Ensuring information integrity on digital platforms: RIA’s submission to the UN Secretary General’s policy brief

In December, Research ICT Africa(RIA) submitted a comprehensive response to the UN Secretary General’s policy brief about Information Integrity on Digital Platforms. The policy brief offers  principles for a UN Code of Conduct, which UN Member States and digital media companies would be asked to follow. 

RIA’s response, Input for: Our Common Agenda Policy Brief 8 – Information Integrity on Digital Platforms, reflects our work in this area, including research for UNESCO, which extensively assesses the nexus of platforms, disinformation, and researcher access to data.  

The points made in the RIA submission:

  • The Code could include provisions to tackle ethical and self-regulatory issues for the commercial producers of disinformation. The UNSG’s document could add: “Public relations and advertising groups and their associations should adhere to codes of conduct for truth in advertising, and act against members who sell services which promote disinformation and hate speech.”
  • There could be explicit reference to the importance of human rights impact assessments (HRIAs). Such tools help to anticipate and mitigate threats to information integrity.  
  • The Code recognises that independent media is an alternative to disinformation.  RIA urges stronger wording here, like: “Governments, donors, and foundations should be urged to increase support to the viability of independent media and to the exercise of investigative journalism, including by backing the International Fund for Public Interest Media.” (for which the Secretary-General has expressed support).  Further, RIA recommended adding: “Digital platforms should recognise credible news outlets and adapt recommender systems to uprank their content”.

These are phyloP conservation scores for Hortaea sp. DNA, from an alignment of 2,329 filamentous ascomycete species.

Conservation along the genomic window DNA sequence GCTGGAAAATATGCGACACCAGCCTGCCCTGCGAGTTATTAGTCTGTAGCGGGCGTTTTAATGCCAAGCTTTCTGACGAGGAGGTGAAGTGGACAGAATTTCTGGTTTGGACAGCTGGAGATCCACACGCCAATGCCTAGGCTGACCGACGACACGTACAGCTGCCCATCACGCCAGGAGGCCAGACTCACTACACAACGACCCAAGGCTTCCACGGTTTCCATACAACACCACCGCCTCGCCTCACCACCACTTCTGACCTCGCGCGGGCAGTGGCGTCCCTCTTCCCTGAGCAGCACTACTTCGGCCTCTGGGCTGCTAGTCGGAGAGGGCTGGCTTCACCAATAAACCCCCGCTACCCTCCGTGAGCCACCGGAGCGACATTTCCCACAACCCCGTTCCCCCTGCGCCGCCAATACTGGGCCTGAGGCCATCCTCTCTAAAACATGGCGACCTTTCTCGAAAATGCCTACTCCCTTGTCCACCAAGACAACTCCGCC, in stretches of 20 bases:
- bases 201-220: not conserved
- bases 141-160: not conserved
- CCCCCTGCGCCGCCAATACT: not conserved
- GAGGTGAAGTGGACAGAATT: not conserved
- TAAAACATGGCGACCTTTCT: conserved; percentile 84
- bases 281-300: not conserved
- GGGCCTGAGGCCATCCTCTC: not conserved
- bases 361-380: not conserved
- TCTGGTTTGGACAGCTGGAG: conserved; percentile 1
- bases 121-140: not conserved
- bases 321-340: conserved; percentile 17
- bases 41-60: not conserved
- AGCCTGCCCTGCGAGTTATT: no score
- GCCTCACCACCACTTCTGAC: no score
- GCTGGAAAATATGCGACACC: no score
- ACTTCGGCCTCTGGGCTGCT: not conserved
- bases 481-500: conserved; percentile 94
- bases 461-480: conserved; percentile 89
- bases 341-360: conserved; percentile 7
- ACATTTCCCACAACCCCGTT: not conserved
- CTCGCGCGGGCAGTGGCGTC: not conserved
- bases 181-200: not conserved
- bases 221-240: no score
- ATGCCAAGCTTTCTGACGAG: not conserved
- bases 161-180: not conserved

• If the Code proposed that Member States make platforms legally liable to be transparent, says the RIA submission, these companies will be incentivised to increase their actions to anticipate and mitigate content risks to human rights.  
  • For the Code to do justice to user empowerment, it should urge that stakeholders can get access not just to information but also to data, including both public and private data. 
  • RIA welcomes the UN Secretary General’s point that “data access for researchers is also an urgent priority on a global scale”. The submission urges that the text goes further to encourage States to “support independent mechanisms with appropriate safeguards and vetting procedures”, and that efforts are also encouraged to assist researchers with appropriate tools and digital research capacity. 
  • To disincentivise the production and circulation of disinformation, the RIA submission proposes that the Code calls for credible verification steps for platforms allocating “blue ticks” which imply authentic online identity. RIA also highlights the importance of watermarking and labelling that shows content provenance. 
  • The submission suggests that the Code’s reference to safety in AI, should cover both  foundation models and applications in the field of generative AI, as well as the classificatory AI deployments that are used in recommender systems and advertising technology.
  • Also advised is that the Code propose to UN Member States to support platform pluralism, including support for decentralised and non-profit alternatives to the major companies. This would provide more choice to users, particularly for platforms in local languages and at a scale where safety is manageable. 

Finally, the RIA submission urges the UN and its agencies to support multistakeholder panels to conduct assessments in given countries, which in turn can produce reports on shortfalls and successes in relation to the Code.

Read the full submission here.